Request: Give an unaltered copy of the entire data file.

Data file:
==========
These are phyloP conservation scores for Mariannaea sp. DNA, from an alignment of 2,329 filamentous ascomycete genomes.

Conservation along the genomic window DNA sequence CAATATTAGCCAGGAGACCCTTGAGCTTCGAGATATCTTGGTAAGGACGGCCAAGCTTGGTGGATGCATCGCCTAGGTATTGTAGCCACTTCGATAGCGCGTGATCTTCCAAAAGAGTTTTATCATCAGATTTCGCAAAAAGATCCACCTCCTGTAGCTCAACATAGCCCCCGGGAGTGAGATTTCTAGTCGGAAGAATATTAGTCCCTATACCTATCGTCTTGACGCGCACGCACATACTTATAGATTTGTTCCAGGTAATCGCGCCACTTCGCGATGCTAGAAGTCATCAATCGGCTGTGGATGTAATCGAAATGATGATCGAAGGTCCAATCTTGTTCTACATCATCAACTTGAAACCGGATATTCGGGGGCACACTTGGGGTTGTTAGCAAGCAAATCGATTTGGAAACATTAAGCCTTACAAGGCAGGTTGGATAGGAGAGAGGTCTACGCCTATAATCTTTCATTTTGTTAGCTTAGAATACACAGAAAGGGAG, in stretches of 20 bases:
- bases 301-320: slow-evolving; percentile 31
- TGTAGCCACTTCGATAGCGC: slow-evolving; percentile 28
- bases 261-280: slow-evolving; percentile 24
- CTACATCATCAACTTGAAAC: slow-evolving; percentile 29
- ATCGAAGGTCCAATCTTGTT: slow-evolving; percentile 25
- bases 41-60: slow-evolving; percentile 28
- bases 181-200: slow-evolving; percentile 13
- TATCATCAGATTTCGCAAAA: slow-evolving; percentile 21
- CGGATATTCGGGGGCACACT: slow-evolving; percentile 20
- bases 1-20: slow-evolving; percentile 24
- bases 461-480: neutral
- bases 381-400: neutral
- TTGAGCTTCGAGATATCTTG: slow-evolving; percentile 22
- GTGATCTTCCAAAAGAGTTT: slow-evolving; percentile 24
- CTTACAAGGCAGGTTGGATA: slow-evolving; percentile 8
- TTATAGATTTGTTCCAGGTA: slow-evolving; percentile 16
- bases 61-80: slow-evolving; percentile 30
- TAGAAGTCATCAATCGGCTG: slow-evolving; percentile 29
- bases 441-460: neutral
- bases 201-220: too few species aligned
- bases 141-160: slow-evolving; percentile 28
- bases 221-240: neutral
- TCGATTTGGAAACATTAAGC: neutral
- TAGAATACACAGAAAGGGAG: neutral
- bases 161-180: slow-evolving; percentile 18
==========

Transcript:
These are phyloP conservation scores for Mariannaea sp. DNA, from an alignment of 2,329 filamentous ascomycete genomes.

Conservation along the genomic window DNA sequence CAATATTAGCCAGGAGACCCTTGAGCTTCGAGATATCTTGGTAAGGACGGCCAAGCTTGGTGGATGCATCGCCTAGGTATTGTAGCCACTTCGATAGCGCGTGATCTTCCAAAAGAGTTTTATCATCAGATTTCGCAAAAAGATCCACCTCCTGTAGCTCAACATAGCCCCCGGGAGTGAGATTTCTAGTCGGAAGAATATTAGTCCCTATACCTATCGTCTTGACGCGCACGCACATACTTATAGATTTGTTCCAGGTAATCGCGCCACTTCGCGATGCTAGAAGTCATCAATCGGCTGTGGATGTAATCGAAATGATGATCGAAGGTCCAATCTTGTTCTACATCATCAACTTGAAACCGGATATTCGGGGGCACACTTGGGGTTGTTAGCAAGCAAATCGATTTGGAAACATTAAGCCTTACAAGGCAGGTTGGATAGGAGAGAGGTCTACGCCTATAATCTTTCATTTTGTTAGCTTAGAATACACAGAAAGGGAG, in stretches of 20 bases:
- bases 301-320: slow-evolving; percentile 31
- TGTAGCCACTTCGATAGCGC: slow-evolving; percentile 28
- bases 261-280: slow-evolving; percentile 24
- CTACATCATCAACTTGAAAC: slow-evolving; percentile 29
- ATCGAAGGTCCAATCTTGTT: slow-evolving; percentile 25
- bases 41-60: slow-evolving; percentile 28
- bases 181-200: slow-evolving; percentile 13
- TATCATCAGATTTCGCAAAA: slow-evolving; percentile 21
- CGGATATTCGGGGGCACACT: slow-evolving; percentile 20
- bases 1-20: slow-evolving; percentile 24
- bases 461-480: neutral
- bases 381-400: neutral
- TTGAGCTTCGAGATATCTTG: slow-evolving; percentile 22
- GTGATCTTCCAAAAGAGTTT: slow-evolving; percentile 24
- CTTACAAGGCAGGTTGGATA: slow-evolving; percentile 8
- TTATAGATTTGTTCCAGGTA: slow-evolving; percentile 16
- bases 61-80: slow-evolving; percentile 30
- TAGAAGTCATCAATCGGCTG: slow-evolving; percentile 29
- bases 441-460: neutral
- bases 201-220: too few species aligned
- bases 141-160: slow-evolving; percentile 28
- bases 221-240: neutral
- TCGATTTGGAAACATTAAGC: neutral
- TAGAATACACAGAAAGGGAG: neutral
- bases 161-180: slow-evolving; percentile 18